The controversial closing of the Florida A&M Wesley Foundation has drawn strong reactions – both for and against.
Cecile Washington, faculty adviser to the Wesley Foundation, said he will fight to get the foundation up and running again.
“I think it’s a big disservice to the FAMU community,” Washington said. “Most Christians may think it is inappropriate to fight on the issue, but I think the problem is much bigger than just FAMU. It’s a diversity problem within the church as a whole.”
Damien Harris, a junior pre-business student from Orlando, said although he isn’t a member of the United Methodist Church, he feels that something positive on campus should remain on campus.
“I have been to the Wes Facility a few times and I know a few people heavily involved,” Harris said.
“I know there aren’t many United Methodist members here at FAMU, but just to have an organization that promotes Christian outreach is necessary at a HBCU.”
Khiara Jones, a senior nursing student from Miami, disagreed, and said it is logical to close for reassessment.
“If people just aren’t paying attention, then it seems like temporarily closing is the right thing to do,” Jones said. “I heard of the Wesley Foundation, but I know many other students don’t even know they exist. Even if they have to invest money to promote (the Wesley Facility), something must change.”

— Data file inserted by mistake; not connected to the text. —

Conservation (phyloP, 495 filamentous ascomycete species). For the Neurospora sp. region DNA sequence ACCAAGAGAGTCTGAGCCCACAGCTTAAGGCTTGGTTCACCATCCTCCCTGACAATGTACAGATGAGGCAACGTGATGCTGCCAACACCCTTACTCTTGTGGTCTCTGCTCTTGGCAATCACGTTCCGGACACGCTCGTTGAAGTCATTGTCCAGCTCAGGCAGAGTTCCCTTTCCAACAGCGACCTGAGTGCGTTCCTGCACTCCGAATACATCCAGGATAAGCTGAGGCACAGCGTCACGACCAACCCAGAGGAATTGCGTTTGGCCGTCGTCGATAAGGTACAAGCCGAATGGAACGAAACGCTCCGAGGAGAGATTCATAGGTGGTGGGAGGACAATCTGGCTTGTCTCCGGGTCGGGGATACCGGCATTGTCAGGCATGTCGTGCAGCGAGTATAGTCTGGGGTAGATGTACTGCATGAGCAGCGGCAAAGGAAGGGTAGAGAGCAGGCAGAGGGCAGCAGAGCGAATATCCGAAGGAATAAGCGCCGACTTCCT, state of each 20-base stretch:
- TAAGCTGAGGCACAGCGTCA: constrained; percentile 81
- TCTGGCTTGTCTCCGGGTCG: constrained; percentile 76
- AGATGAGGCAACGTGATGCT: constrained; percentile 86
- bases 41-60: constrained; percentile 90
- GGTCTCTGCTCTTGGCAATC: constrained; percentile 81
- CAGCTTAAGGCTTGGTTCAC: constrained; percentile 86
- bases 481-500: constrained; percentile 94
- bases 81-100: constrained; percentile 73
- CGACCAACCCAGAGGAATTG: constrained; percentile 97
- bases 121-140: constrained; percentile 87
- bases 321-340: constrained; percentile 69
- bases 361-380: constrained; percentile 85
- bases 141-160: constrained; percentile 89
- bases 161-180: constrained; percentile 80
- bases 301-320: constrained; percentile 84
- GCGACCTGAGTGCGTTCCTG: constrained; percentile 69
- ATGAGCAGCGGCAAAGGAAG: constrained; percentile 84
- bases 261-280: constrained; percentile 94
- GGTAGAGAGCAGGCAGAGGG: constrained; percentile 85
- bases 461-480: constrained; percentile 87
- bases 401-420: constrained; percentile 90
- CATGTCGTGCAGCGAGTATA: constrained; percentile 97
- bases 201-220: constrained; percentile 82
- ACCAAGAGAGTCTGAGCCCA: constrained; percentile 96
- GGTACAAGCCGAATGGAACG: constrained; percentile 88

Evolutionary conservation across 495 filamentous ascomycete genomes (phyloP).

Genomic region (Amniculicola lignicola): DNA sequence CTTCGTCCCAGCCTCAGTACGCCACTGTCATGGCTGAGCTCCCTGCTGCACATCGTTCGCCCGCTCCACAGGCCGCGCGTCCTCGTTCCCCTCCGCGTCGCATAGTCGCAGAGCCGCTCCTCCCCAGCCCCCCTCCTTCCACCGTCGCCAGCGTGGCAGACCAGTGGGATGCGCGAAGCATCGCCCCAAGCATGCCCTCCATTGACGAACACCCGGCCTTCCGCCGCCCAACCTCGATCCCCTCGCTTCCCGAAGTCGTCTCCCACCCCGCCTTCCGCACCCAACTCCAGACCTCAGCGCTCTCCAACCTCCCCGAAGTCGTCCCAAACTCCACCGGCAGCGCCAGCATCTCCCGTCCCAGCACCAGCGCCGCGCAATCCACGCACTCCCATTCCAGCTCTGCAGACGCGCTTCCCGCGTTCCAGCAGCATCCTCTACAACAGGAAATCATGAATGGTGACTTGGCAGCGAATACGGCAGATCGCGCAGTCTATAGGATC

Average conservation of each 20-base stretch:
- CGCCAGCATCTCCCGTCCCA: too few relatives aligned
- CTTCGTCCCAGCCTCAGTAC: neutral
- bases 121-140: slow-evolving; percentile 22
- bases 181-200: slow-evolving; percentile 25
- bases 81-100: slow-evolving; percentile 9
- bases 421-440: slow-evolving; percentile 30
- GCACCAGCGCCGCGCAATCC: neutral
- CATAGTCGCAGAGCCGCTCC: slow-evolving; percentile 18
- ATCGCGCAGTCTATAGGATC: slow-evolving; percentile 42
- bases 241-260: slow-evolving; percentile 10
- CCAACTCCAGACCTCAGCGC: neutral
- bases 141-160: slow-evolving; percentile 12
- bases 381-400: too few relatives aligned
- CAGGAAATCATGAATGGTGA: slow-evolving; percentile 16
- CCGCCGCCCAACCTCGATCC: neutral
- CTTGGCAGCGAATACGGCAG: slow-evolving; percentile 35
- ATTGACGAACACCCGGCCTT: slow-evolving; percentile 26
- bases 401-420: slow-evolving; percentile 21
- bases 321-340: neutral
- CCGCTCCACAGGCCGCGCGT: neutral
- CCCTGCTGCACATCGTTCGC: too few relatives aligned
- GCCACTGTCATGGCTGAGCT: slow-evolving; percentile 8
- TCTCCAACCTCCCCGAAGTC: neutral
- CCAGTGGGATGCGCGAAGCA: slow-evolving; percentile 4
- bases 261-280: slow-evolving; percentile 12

According to the press release announcing the impermanent close, all current possessions of the FAMU Wesley will be saved solely for the organization when it reopens. The Board of Higher Education and Campus Ministry (BHECM) of the Florida Conference will compensate the current FAMU Wesley director Tara Seabrook and provide her with out-placement services.
“We appreciate the dedication and service of Tara Seabrook in leading FAMU Wesley over the past few years,” said Bob Gibbs, chairperson of BHECM.
“She took on a difficult assignment and gave it her best.”